“Hey, she’s stealing men’s mitzvot!”
This was my eight year old son’s reaction to seeing the photo (pictured below) of a woman raising the open Torah scroll for hagba’ah (JOFA Journal Fall 2013).
While he had certainly never seen a woman do hagba’ah before, I was taken aback by his set ideas of where Torah belonged. I expected that the photo would create dissonance for some Orthodox men and women, but did not expect it of a younger boy. This gave new perspective and urgency to my advocacy for greater inclusion of women in orthodox ritual life. In particular, it reinforced the importance of visual symbols in shaping our understanding, both those we see and those that are absent.
The following Simhat Torah they admitted that for the first time they looked beyond the mechitza and noted women’s lack of active participation in the celebration.
As the mother to four sons, I began a family discussion about the discrepancy between women’s open access to Torah study on one hand, and the more limited access to the physical Torah scroll on the other. The following Simhat Torah they admitted that for the first time they looked beyond the mechitza and noted women’s lack of active participation in the celebration.
As our community began offering women the opportunity to dance with the sefer Torah, I found that many of them were reluctant to take their turn holding the Torah. This held true for women of different ages, religious education and affiliation. Some admitted they weren’t comfortable, others made excuses.
Religious symbols are culturally and deeply embedded, and they can generate very strong feelings. We tend to associate the sefer Torah with holiness and reverence. The visual absence of women with a sefer Torah in Orthodox circles is one of the roots for feelings of discomfort if not outright withdrawal. These feelings are very powerful, as they in turn motivate us to generate logical arguments to support our initial reactions, and finally dictate our practice.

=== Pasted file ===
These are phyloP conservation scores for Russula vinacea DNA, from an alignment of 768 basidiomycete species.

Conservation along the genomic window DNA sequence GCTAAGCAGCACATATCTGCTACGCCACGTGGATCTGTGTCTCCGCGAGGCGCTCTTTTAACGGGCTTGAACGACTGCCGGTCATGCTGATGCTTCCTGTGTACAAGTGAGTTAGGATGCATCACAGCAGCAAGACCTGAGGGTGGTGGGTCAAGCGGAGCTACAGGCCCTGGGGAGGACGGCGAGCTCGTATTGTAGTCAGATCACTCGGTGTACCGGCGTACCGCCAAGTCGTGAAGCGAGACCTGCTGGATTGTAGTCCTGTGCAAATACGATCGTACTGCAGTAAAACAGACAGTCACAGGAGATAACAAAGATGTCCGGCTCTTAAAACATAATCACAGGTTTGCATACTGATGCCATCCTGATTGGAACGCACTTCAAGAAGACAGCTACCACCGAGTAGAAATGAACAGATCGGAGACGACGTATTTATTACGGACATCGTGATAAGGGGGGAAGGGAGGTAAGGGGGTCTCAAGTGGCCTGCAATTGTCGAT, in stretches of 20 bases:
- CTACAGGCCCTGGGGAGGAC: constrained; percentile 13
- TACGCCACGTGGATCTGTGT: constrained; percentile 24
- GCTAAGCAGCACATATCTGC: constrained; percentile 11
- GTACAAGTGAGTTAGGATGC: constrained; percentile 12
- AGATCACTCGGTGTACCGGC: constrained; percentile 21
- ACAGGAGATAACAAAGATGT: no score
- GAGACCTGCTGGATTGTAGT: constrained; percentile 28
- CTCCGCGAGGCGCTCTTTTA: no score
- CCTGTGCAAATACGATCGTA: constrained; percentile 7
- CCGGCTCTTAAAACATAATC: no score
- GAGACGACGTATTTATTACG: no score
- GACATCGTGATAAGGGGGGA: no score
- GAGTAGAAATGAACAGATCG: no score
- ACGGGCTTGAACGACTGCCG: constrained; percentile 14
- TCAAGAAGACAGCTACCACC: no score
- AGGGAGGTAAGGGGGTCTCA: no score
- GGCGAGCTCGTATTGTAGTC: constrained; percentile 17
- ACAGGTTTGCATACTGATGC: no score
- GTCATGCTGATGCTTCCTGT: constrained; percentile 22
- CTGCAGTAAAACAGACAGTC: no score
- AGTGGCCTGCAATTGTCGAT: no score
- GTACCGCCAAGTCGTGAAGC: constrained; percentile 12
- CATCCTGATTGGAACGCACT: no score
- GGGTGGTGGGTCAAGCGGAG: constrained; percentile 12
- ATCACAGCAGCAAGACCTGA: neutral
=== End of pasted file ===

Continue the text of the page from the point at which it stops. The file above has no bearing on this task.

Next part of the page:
For those who have always danced with the Sefer Torah, this is an opportunity to consider who has not enjoyed that privilege, and how we can extend access and enable inclusion.
This year’s Simhat Torah celebrations will be different, presenting the opportunity to reflect on our assumptions. For those who have always danced with the Sefer Torah, this is an opportunity to consider who has not enjoyed that privilege, and how we can extend access and enable inclusion. For those of us who have never held a Sefer Torah, it may be a moment to contemplate what associations and feelings hold us back. And perhaps despite our feelings, commit to try something new. Action can also generate powerful feelings.
We often experience a surge of affection as we embrace another person. Could a joyful embracing of the Sefer Torah engender new love and commitment to a life filled with Torah?
Rabba Dina Brawer is mother to four sons, and is passionate about passing Torah to women and girls. She holds a BA in Hebrew and Jewish Studies from the University of London and an MA in Education and Psychology from the Institute of Education, London and Semikha from Yeshivat Maharat. She is the founder of JOFA UK , and the producer of #YourTorah podcast, a journey to discovering Mishnah. She currently serves as Director of Recruitment and Admissions for Yeshivat Maharat.
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